Thursday, April 16, 2015

Setting the stage for African success in global value chains | The Trade Post

Setting the stage for African success in global value chains | The Trade Post: "Value chains, whether they are regional or global, offer developing countries new opportunities to engage bigger markets, gain new skills, and innovate. As developing countries participate in increasingly complex production processes, they gain knowledge and modern techniques from foreign companies. When Toyota makes car parts in Thailand, for example, Thailand imports the company’s technology, managerial and business practices, and more.

Historically, GVC-related opportunities for economic development have come in the form of manufacturing: East Asian countries saw tremendous growth and poverty-reduction as a result of their engagement in electronics and automobile production. Observers have long lamented – and studied – Africa’s difficult relationship with manufacturing. Currently, the continent’s share of manufacturing in GDP is lower than most developing countries, and it is declining. In “Can Africa Industrialise?” John Page postulates that the steep manufacturing decline in the 1980s and 1990s happened because the continent shed protectionist and import substitution policies that had propped up manufacturing. With these policy changes, African economies shifted to producing more in sectors in which they were internationally competitive, including natural resources and agricultural products.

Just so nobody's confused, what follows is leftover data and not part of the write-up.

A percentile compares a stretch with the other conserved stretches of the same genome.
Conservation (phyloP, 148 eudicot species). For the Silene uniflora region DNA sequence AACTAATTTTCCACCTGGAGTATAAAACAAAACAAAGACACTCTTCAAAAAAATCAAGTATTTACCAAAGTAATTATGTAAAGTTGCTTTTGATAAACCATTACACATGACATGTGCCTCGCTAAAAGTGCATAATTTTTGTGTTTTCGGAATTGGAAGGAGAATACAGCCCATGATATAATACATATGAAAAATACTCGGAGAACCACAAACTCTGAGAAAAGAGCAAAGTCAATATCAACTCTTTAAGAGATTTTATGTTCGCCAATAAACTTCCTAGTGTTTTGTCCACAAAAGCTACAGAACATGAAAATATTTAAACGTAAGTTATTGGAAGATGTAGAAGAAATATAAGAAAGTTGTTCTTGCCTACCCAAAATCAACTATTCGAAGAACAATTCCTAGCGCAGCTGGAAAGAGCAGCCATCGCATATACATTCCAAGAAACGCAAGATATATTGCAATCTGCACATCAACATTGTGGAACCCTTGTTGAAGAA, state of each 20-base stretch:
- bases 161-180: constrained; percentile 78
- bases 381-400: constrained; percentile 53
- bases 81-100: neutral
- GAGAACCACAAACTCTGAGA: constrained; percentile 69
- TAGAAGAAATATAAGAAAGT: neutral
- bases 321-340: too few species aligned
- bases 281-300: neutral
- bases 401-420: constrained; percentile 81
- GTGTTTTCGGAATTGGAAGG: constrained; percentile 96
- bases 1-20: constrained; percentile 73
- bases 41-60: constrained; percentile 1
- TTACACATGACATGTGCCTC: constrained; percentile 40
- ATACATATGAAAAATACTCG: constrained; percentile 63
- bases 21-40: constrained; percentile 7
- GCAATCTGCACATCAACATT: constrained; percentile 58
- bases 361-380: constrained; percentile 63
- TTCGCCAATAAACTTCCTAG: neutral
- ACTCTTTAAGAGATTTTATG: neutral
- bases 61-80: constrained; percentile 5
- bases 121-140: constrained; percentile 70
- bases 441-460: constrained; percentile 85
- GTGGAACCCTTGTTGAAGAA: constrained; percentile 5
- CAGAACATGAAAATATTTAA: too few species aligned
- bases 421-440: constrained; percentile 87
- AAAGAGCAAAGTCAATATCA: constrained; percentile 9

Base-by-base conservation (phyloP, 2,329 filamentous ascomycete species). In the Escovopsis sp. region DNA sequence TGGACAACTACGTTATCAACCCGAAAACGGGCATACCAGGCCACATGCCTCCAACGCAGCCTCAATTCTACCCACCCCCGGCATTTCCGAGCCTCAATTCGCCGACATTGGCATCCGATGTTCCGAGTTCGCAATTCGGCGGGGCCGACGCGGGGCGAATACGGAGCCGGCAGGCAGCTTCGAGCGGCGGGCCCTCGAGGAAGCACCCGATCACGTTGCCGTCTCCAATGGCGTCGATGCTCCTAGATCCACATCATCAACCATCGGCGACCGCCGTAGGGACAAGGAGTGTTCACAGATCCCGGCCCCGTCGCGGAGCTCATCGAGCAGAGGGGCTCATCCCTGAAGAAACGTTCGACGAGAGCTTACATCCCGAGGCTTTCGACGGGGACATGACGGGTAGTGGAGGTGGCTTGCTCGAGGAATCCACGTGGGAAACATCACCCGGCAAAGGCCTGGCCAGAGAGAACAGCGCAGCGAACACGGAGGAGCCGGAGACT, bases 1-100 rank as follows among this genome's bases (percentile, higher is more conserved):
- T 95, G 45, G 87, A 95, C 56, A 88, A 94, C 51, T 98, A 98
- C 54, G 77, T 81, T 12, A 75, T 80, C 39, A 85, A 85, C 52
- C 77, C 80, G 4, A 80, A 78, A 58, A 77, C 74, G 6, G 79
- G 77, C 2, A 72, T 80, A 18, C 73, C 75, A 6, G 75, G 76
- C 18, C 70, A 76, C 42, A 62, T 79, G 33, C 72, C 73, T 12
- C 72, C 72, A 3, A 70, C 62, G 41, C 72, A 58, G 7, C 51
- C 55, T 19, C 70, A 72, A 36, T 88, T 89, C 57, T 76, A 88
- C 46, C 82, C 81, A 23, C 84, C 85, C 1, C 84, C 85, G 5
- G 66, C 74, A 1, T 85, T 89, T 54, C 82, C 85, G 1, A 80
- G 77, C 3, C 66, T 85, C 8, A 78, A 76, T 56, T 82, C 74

In recent years, global value chains have become much more diverse than manufacturing: no longer are offshore workers in developing countries just soldering microchips or sewing t-shirts. They are using advanced technology to package locally grown fruits and vegetables, and they are providing back-end administrative support to US companies. Take flowers – they might be grown in Colombia or Kenya, but they are sold in the US or Europe. They must be kept cool and fresh through sophisticated cold-chain logistics and be transported quickly to market.  Or take shared-services centers in India. They must have fast internet technology and an educated workforce. This business-driven modernization drives development. "

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